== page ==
US bishops hold National Migration Week amid migrant crisis – Catholic Telegraph
As executive director of the Texas Catholic Conference of Bishops, Jennifer Allmon has also commented on the “politicization of the lives and dignity of migrants.”
“Our nation’s reluctance to address the flawed immigration system over the past few years rests entirely with citizens and politicians from both major political parties,” she told CNA in a statement. “This polarization has brought us to a moment of crisis; there is a legitimate concern that if each level of government fails to fulfill its respective responsibilities, the common good of communities in our cities, state and nation, and of immigrants themselves, will continue to suffer gravely.
She recognized “an urgent need for legitimate and moral reform of our immigration and asylum system”.
“The experience of our Catholic charities and outreach ministries across Texas has taught us that refugees improve the quality of life across the state with their cultures and talents and the gainful employment that keeps them to be added to poverty lists,” Allmon said. .
“Nevertheless, it is vital now that all levels of government develop responsible plans to avoid a rush of people flooding our border which could undermine the just rule of law and the ability of governmental and non-governmental efforts to assist migrants, refugees and the residents and poor natives who are already among us.
The American Catholic Church has observed National Migration Week since 1980, while WDMR began in 1914.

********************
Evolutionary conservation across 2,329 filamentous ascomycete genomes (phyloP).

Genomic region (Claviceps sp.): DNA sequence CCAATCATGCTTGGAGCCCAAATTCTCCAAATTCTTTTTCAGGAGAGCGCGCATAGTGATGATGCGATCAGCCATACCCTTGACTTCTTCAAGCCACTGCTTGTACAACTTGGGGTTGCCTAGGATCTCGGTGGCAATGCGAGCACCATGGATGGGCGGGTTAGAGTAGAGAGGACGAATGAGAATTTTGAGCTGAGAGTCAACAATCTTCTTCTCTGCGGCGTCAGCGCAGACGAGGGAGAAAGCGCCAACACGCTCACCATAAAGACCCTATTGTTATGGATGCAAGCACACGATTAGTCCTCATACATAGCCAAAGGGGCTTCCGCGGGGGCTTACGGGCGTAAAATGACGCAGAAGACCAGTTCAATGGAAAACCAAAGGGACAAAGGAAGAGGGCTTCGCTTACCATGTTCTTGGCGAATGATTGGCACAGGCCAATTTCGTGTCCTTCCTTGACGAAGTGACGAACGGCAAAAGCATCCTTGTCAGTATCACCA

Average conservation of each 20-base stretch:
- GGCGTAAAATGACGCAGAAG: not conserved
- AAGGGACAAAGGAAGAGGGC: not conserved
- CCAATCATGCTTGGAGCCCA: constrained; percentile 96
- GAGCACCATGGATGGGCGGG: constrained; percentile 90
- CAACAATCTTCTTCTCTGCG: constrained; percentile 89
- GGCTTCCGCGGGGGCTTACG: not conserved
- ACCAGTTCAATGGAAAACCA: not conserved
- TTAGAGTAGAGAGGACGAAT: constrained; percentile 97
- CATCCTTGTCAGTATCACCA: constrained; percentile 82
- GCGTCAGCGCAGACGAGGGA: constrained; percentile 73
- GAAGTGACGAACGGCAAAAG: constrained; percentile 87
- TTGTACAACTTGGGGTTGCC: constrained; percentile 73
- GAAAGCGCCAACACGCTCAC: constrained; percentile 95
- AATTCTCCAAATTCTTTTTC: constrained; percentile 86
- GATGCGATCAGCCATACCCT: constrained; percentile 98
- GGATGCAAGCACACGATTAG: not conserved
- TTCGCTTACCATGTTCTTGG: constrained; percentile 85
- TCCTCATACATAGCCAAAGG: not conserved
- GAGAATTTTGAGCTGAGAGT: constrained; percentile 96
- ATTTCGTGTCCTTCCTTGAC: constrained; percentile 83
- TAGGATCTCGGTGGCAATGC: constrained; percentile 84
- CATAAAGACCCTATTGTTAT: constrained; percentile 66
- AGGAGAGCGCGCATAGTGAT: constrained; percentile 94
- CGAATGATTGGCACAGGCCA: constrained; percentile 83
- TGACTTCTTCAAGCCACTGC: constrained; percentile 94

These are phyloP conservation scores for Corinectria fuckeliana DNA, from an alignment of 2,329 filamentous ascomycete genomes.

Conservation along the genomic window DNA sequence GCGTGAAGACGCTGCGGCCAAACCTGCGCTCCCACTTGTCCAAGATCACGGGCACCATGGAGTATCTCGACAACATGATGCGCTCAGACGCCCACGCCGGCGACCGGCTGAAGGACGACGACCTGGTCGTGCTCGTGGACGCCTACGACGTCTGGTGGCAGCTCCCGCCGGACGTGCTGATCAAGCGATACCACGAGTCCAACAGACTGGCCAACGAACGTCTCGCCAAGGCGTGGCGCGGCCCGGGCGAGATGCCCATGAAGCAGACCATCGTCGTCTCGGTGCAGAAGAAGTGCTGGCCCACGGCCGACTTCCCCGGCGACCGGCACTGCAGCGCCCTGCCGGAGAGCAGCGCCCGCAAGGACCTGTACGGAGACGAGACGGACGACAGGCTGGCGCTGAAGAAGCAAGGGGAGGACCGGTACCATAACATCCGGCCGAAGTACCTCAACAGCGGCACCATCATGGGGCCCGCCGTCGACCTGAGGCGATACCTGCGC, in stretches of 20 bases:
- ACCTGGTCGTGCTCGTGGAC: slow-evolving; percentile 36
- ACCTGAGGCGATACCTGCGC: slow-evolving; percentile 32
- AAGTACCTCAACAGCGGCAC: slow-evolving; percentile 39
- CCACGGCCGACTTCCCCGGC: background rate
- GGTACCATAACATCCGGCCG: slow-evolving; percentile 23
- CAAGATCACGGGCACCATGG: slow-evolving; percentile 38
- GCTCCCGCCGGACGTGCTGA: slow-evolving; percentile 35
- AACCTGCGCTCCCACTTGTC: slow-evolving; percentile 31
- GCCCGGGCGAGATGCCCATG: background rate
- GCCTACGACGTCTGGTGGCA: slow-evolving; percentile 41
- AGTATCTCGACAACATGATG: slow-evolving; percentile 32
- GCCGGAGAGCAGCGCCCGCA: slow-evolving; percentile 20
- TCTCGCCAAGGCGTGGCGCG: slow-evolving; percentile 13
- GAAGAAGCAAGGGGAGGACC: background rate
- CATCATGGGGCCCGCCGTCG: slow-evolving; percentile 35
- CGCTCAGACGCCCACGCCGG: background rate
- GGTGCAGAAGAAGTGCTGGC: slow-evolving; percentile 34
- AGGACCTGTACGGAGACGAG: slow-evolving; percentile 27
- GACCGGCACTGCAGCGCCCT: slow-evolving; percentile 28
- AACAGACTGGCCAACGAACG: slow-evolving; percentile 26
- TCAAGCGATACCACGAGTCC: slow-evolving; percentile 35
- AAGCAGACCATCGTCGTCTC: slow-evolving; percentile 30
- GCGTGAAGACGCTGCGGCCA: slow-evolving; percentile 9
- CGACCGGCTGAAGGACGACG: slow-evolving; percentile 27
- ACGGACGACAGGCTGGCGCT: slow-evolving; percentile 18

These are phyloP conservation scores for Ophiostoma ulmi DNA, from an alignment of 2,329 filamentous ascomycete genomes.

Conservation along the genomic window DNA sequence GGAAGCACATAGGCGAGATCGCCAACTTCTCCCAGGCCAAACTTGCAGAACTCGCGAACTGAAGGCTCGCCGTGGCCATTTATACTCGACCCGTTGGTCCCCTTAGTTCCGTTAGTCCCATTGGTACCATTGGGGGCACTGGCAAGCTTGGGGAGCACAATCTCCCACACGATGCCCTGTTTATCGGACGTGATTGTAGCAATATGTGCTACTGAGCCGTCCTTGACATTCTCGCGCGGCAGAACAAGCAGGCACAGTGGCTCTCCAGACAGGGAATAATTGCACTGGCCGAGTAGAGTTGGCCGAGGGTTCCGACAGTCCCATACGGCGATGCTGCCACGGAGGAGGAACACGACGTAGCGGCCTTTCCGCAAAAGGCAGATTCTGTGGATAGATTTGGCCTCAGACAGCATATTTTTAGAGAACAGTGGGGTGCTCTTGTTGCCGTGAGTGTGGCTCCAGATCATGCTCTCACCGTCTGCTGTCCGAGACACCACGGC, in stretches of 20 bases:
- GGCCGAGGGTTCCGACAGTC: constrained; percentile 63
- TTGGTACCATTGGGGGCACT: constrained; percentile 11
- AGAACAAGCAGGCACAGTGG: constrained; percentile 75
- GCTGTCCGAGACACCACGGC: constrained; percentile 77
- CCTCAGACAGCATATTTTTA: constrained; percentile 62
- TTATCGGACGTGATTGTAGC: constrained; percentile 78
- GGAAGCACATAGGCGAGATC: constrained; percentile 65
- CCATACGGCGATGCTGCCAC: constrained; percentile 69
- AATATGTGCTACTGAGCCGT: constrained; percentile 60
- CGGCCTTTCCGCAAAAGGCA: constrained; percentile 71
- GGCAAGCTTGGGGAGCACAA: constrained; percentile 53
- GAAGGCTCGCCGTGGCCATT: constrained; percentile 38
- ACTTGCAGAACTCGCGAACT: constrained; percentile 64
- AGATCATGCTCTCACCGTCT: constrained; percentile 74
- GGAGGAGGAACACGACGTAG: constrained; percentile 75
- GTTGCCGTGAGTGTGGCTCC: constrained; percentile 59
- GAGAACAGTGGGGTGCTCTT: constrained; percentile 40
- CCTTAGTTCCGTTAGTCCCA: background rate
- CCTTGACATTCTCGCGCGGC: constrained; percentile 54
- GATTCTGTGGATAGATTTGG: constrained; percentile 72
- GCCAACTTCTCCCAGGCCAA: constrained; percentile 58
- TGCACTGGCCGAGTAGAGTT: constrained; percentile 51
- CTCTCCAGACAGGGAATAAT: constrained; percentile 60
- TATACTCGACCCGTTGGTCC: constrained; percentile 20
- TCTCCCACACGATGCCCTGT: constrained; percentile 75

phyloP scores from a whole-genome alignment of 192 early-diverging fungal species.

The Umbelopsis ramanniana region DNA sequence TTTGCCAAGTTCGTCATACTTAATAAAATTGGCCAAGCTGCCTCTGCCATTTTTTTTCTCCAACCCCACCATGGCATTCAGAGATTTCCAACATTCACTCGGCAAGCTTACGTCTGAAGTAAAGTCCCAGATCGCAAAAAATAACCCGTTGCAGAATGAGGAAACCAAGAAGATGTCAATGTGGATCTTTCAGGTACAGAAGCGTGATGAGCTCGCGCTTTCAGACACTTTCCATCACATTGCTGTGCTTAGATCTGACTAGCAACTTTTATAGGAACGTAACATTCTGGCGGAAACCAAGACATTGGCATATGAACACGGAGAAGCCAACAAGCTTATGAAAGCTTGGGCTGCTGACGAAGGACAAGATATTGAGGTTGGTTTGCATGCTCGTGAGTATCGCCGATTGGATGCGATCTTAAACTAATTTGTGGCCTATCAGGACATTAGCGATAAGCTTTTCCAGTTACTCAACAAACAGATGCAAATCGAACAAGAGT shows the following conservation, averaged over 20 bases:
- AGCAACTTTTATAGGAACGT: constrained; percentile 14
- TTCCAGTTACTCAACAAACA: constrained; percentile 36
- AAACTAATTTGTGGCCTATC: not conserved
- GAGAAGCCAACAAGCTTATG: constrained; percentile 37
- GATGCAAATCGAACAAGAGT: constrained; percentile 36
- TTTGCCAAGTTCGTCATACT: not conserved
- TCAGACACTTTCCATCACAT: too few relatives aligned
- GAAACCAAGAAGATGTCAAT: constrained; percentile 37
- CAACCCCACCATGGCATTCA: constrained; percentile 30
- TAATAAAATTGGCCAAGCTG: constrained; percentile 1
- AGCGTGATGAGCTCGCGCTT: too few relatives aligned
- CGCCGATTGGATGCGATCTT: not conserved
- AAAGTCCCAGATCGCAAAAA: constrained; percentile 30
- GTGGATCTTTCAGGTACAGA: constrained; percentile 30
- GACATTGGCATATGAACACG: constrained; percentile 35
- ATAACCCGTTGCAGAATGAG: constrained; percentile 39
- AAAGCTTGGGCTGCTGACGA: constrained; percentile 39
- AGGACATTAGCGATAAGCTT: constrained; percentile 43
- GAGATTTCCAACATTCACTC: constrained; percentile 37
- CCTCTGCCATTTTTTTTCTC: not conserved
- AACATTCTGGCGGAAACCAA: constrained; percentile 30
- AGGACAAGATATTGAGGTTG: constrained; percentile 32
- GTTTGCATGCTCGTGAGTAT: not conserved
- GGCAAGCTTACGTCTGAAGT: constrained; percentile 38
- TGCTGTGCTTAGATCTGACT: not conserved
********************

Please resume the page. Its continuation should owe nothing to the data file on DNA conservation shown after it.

“There has never been a more critical time to reflect on the issue of migration, as we witness, for the first time in history, more than 100 million people forcibly displaced around the world,” said Bishop Mario E. Dorsonville, Auxiliary Bishop of Washington. and chairman of the Committee on Migration of the United States Conference of Catholic Bishops, said in a statement.
Dorsonville then listed several groups that Catholics should keep in mind.
“I am thinking particularly of the Dreamers, our new Afghan neighbors, of Ukrainians fleeing conflict in their home country, of those on temporary protections who have taken up residence in the United States, and of undocumented agricultural workers, all of whom have a important role to play in building the future of our country, just as they have a role to play in building the Kingdom of God,” added Dorsonville.
He concluded, “May this week help us experience a renewed sense of what it means to live as brothers and sisters, traveling the same path together.”